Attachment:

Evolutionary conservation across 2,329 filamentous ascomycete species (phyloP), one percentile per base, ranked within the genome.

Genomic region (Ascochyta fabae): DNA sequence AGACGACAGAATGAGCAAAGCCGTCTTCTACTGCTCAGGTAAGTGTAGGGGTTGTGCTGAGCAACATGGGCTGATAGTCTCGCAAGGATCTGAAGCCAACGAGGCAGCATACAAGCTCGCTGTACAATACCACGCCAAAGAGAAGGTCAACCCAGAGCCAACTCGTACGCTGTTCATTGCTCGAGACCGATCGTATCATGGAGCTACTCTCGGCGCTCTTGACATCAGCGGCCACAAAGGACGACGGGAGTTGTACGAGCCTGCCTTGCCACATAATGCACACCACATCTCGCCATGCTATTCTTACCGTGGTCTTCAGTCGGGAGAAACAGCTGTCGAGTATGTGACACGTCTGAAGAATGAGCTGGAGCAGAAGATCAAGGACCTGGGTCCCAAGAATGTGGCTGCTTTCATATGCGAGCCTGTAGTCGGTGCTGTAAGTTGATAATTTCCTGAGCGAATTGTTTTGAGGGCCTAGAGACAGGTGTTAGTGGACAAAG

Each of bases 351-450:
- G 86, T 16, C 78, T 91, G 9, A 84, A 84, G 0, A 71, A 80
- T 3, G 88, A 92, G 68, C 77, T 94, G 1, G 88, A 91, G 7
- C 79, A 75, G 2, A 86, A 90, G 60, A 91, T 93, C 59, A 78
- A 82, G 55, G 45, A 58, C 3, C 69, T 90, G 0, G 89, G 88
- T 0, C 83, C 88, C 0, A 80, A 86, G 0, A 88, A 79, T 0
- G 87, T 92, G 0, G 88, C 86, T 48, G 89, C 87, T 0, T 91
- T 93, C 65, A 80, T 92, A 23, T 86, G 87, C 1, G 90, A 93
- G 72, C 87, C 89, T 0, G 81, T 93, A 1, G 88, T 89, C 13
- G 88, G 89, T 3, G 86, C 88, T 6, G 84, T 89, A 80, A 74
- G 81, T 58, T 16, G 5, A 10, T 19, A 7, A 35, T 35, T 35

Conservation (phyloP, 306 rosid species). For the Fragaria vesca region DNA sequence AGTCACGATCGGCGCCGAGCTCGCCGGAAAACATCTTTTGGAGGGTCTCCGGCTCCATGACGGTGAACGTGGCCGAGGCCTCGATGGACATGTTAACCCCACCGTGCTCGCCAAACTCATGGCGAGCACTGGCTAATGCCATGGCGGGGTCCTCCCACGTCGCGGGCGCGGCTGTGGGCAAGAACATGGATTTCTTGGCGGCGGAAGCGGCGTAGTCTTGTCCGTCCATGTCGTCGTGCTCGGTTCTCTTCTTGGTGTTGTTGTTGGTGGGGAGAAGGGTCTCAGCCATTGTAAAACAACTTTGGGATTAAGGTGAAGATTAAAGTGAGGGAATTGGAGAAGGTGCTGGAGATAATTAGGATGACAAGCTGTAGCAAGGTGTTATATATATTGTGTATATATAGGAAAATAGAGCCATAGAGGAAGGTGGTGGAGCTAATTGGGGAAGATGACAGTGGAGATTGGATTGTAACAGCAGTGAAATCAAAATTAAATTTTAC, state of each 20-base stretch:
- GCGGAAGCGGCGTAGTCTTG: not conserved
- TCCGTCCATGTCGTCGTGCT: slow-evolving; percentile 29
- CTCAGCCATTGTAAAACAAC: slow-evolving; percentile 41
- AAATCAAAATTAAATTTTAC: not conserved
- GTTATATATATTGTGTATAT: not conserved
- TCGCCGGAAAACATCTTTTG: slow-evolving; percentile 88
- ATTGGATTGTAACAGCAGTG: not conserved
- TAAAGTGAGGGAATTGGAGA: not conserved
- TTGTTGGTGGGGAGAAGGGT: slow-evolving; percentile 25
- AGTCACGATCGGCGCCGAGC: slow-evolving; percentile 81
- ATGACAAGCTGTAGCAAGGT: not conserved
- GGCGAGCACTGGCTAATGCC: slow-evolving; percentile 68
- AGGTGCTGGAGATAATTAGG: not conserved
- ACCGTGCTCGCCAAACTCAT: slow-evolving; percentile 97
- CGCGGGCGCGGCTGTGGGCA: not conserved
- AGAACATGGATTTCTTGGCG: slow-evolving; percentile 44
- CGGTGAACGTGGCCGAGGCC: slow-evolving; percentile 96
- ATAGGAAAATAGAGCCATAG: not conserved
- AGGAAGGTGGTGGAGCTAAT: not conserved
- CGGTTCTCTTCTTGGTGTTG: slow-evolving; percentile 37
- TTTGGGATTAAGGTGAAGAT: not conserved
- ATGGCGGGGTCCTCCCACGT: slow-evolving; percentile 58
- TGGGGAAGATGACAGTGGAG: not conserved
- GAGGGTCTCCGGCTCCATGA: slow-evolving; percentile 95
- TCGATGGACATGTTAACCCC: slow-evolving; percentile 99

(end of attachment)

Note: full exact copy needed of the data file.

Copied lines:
Evolutionary conservation across 2,329 filamentous ascomycete species (phyloP), one percentile per base, ranked within the genome.

Genomic region (Ascochyta fabae): DNA sequence AGACGACAGAATGAGCAAAGCCGTCTTCTACTGCTCAGGTAAGTGTAGGGGTTGTGCTGAGCAACATGGGCTGATAGTCTCGCAAGGATCTGAAGCCAACGAGGCAGCATACAAGCTCGCTGTACAATACCACGCCAAAGAGAAGGTCAACCCAGAGCCAACTCGTACGCTGTTCATTGCTCGAGACCGATCGTATCATGGAGCTACTCTCGGCGCTCTTGACATCAGCGGCCACAAAGGACGACGGGAGTTGTACGAGCCTGCCTTGCCACATAATGCACACCACATCTCGCCATGCTATTCTTACCGTGGTCTTCAGTCGGGAGAAACAGCTGTCGAGTATGTGACACGTCTGAAGAATGAGCTGGAGCAGAAGATCAAGGACCTGGGTCCCAAGAATGTGGCTGCTTTCATATGCGAGCCTGTAGTCGGTGCTGTAAGTTGATAATTTCCTGAGCGAATTGTTTTGAGGGCCTAGAGACAGGTGTTAGTGGACAAAG

Each of bases 351-450:
- G 86, T 16, C 78, T 91, G 9, A 84, A 84, G 0, A 71, A 80
- T 3, G 88, A 92, G 68, C 77, T 94, G 1, G 88, A 91, G 7
- C 79, A 75, G 2, A 86, A 90, G 60, A 91, T 93, C 59, A 78
- A 82, G 55, G 45, A 58, C 3, C 69, T 90, G 0, G 89, G 88
- T 0, C 83, C 88, C 0, A 80, A 86, G 0, A 88, A 79, T 0
- G 87, T 92, G 0, G 88, C 86, T 48, G 89, C 87, T 0, T 91
- T 93, C 65, A 80, T 92, A 23, T 86, G 87, C 1, G 90, A 93
- G 72, C 87, C 89, T 0, G 81, T 93, A 1, G 88, T 89, C 13
- G 88, G 89, T 3, G 86, C 88, T 6, G 84, T 89, A 80, A 74
- G 81, T 58, T 16, G 5, A 10, T 19, A 7, A 35, T 35, T 35

Conservation (phyloP, 306 rosid species). For the Fragaria vesca region DNA sequence AGTCACGATCGGCGCCGAGCTCGCCGGAAAACATCTTTTGGAGGGTCTCCGGCTCCATGACGGTGAACGTGGCCGAGGCCTCGATGGACATGTTAACCCCACCGTGCTCGCCAAACTCATGGCGAGCACTGGCTAATGCCATGGCGGGGTCCTCCCACGTCGCGGGCGCGGCTGTGGGCAAGAACATGGATTTCTTGGCGGCGGAAGCGGCGTAGTCTTGTCCGTCCATGTCGTCGTGCTCGGTTCTCTTCTTGGTGTTGTTGTTGGTGGGGAGAAGGGTCTCAGCCATTGTAAAACAACTTTGGGATTAAGGTGAAGATTAAAGTGAGGGAATTGGAGAAGGTGCTGGAGATAATTAGGATGACAAGCTGTAGCAAGGTGTTATATATATTGTGTATATATAGGAAAATAGAGCCATAGAGGAAGGTGGTGGAGCTAATTGGGGAAGATGACAGTGGAGATTGGATTGTAACAGCAGTGAAATCAAAATTAAATTTTAC, state of each 20-base stretch:
- GCGGAAGCGGCGTAGTCTTG: not conserved
- TCCGTCCATGTCGTCGTGCT: slow-evolving; percentile 29
- CTCAGCCATTGTAAAACAAC: slow-evolving; percentile 41
- AAATCAAAATTAAATTTTAC: not conserved
- GTTATATATATTGTGTATAT: not conserved
- TCGCCGGAAAACATCTTTTG: slow-evolving; percentile 88
- ATTGGATTGTAACAGCAGTG: not conserved
- TAAAGTGAGGGAATTGGAGA: not conserved
- TTGTTGGTGGGGAGAAGGGT: slow-evolving; percentile 25
- AGTCACGATCGGCGCCGAGC: slow-evolving; percentile 81
- ATGACAAGCTGTAGCAAGGT: not conserved
- GGCGAGCACTGGCTAATGCC: slow-evolving; percentile 68
- AGGTGCTGGAGATAATTAGG: not conserved
- ACCGTGCTCGCCAAACTCAT: slow-evolving; percentile 97
- CGCGGGCGCGGCTGTGGGCA: not conserved
- AGAACATGGATTTCTTGGCG: slow-evolving; percentile 44
- CGGTGAACGTGGCCGAGGCC: slow-evolving; percentile 96
- ATAGGAAAATAGAGCCATAG: not conserved
- AGGAAGGTGGTGGAGCTAAT: not conserved
- CGGTTCTCTTCTTGGTGTTG: slow-evolving; percentile 37
- TTTGGGATTAAGGTGAAGAT: not conserved
- ATGGCGGGGTCCTCCCACGT: slow-evolving; percentile 58
- TGGGGAAGATGACAGTGGAG: not conserved
- GAGGGTCTCCGGCTCCATGA: slow-evolving; percentile 95
- TCGATGGACATGTTAACCCC: slow-evolving; percentile 99